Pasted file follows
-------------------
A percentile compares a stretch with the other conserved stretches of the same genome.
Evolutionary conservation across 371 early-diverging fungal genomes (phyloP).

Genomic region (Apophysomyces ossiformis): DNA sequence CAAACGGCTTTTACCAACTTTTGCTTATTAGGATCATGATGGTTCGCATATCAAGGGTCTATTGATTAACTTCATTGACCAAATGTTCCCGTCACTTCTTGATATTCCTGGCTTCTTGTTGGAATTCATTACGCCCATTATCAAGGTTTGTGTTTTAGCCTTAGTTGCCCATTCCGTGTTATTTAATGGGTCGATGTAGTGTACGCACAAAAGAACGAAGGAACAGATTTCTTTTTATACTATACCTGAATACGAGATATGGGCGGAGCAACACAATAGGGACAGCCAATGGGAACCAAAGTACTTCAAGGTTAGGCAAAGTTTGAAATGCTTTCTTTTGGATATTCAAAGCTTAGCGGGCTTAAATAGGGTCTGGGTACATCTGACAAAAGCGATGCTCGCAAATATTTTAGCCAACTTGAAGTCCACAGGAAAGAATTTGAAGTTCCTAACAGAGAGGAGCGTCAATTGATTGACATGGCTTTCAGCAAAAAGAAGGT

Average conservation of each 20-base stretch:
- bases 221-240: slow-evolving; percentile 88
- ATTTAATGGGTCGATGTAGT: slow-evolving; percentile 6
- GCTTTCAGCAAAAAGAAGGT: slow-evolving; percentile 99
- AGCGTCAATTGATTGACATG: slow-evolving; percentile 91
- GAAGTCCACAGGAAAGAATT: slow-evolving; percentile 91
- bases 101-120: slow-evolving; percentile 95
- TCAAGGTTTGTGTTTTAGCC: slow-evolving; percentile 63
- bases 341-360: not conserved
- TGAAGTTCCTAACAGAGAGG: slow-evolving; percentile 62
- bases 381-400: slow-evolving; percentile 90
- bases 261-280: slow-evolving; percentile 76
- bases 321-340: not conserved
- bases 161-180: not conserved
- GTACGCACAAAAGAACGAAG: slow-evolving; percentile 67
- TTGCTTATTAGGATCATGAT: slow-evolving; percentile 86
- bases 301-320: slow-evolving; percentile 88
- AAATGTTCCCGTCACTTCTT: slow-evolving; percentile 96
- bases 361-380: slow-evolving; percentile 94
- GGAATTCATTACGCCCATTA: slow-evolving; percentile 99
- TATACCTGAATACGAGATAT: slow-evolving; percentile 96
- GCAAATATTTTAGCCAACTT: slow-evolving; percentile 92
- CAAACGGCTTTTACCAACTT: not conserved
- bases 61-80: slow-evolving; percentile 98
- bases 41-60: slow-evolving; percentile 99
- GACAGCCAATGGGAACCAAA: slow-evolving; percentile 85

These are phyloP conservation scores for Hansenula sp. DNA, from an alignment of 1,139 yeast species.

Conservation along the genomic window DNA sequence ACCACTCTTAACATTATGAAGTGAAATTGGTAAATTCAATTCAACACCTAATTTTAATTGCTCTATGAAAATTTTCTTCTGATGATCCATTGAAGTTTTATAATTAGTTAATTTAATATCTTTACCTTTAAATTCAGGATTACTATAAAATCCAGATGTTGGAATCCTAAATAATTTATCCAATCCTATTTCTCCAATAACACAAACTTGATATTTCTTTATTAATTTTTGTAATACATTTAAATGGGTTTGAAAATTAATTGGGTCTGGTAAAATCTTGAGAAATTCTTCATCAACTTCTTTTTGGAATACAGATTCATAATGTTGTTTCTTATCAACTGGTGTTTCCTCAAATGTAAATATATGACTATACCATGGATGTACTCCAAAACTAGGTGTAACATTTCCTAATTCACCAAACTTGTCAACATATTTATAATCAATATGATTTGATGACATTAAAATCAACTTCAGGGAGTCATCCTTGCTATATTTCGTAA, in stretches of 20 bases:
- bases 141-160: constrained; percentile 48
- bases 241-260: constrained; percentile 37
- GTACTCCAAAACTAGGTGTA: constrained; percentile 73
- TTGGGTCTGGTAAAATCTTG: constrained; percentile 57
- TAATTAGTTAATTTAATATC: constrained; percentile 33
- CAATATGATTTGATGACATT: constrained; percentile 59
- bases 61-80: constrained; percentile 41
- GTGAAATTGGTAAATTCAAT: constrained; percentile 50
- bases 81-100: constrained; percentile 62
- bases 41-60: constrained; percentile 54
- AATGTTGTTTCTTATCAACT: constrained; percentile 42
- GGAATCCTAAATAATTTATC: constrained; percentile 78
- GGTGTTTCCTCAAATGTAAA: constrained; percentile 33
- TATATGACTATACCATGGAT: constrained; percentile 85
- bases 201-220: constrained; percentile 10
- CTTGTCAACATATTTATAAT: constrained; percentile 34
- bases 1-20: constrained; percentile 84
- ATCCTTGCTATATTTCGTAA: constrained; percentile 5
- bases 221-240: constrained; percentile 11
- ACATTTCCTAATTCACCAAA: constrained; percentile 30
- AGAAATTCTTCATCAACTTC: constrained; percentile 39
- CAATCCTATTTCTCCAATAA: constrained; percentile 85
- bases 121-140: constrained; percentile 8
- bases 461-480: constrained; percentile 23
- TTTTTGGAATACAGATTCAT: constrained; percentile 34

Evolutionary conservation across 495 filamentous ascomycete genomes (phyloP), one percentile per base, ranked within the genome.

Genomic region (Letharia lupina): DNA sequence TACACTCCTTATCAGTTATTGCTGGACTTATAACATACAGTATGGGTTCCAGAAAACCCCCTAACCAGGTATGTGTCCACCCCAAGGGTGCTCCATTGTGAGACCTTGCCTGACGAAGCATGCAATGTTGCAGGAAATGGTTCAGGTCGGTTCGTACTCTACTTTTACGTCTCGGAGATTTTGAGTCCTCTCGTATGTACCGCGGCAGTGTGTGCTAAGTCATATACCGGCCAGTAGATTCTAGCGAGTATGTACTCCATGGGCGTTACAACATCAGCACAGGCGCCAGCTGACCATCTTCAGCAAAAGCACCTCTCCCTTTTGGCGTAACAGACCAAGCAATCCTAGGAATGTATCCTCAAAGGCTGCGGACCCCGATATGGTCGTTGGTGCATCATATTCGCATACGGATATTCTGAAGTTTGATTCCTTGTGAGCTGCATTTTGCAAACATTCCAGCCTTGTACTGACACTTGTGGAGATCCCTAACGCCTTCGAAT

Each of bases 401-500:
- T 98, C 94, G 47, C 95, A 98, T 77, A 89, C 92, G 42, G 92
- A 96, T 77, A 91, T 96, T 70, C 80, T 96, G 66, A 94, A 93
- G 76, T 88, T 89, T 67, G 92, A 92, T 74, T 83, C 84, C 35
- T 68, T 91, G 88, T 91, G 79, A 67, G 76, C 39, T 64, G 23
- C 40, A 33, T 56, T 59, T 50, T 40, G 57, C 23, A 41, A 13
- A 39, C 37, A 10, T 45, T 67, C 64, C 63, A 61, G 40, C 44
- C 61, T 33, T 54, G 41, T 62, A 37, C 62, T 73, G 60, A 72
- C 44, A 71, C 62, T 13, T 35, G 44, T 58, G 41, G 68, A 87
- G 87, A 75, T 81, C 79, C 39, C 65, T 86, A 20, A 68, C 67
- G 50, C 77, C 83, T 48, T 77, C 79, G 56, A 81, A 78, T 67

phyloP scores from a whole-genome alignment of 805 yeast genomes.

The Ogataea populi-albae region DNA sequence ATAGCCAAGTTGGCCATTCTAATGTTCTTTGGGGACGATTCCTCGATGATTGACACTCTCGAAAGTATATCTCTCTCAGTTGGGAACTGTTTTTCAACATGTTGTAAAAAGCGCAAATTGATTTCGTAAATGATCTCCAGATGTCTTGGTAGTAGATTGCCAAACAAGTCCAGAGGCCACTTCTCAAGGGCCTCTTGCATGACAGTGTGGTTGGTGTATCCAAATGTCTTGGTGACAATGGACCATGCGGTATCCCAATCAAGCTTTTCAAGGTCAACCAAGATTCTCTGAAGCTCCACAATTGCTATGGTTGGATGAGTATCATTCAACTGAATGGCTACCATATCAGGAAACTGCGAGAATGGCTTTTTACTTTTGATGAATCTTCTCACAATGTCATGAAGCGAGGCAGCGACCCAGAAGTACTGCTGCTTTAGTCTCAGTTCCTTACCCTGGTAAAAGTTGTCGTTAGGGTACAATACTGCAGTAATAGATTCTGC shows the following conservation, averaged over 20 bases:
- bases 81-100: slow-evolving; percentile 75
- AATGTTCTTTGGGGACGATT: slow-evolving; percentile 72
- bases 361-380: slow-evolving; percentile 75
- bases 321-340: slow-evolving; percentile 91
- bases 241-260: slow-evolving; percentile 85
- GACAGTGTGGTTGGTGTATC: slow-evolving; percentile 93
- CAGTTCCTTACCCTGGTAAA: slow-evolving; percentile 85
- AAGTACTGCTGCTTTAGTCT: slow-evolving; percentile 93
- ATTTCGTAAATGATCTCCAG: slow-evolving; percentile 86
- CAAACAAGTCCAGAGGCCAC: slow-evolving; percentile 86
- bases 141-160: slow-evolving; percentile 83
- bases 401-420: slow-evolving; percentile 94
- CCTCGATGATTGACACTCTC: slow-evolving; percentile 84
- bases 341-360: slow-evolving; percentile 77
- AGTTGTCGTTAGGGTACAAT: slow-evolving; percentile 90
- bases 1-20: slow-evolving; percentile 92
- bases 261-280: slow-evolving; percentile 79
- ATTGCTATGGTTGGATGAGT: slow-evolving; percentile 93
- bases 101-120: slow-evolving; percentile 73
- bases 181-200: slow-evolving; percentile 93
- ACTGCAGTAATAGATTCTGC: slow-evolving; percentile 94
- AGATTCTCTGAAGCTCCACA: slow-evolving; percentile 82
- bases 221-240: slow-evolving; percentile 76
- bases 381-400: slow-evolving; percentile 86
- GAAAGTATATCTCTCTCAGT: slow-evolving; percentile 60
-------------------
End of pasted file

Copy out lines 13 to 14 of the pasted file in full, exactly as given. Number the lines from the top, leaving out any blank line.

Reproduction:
- TGAAGTTCCTAACAGAGAGG: slow-evolving; percentile 62
- bases 381-400: slow-evolving; percentile 90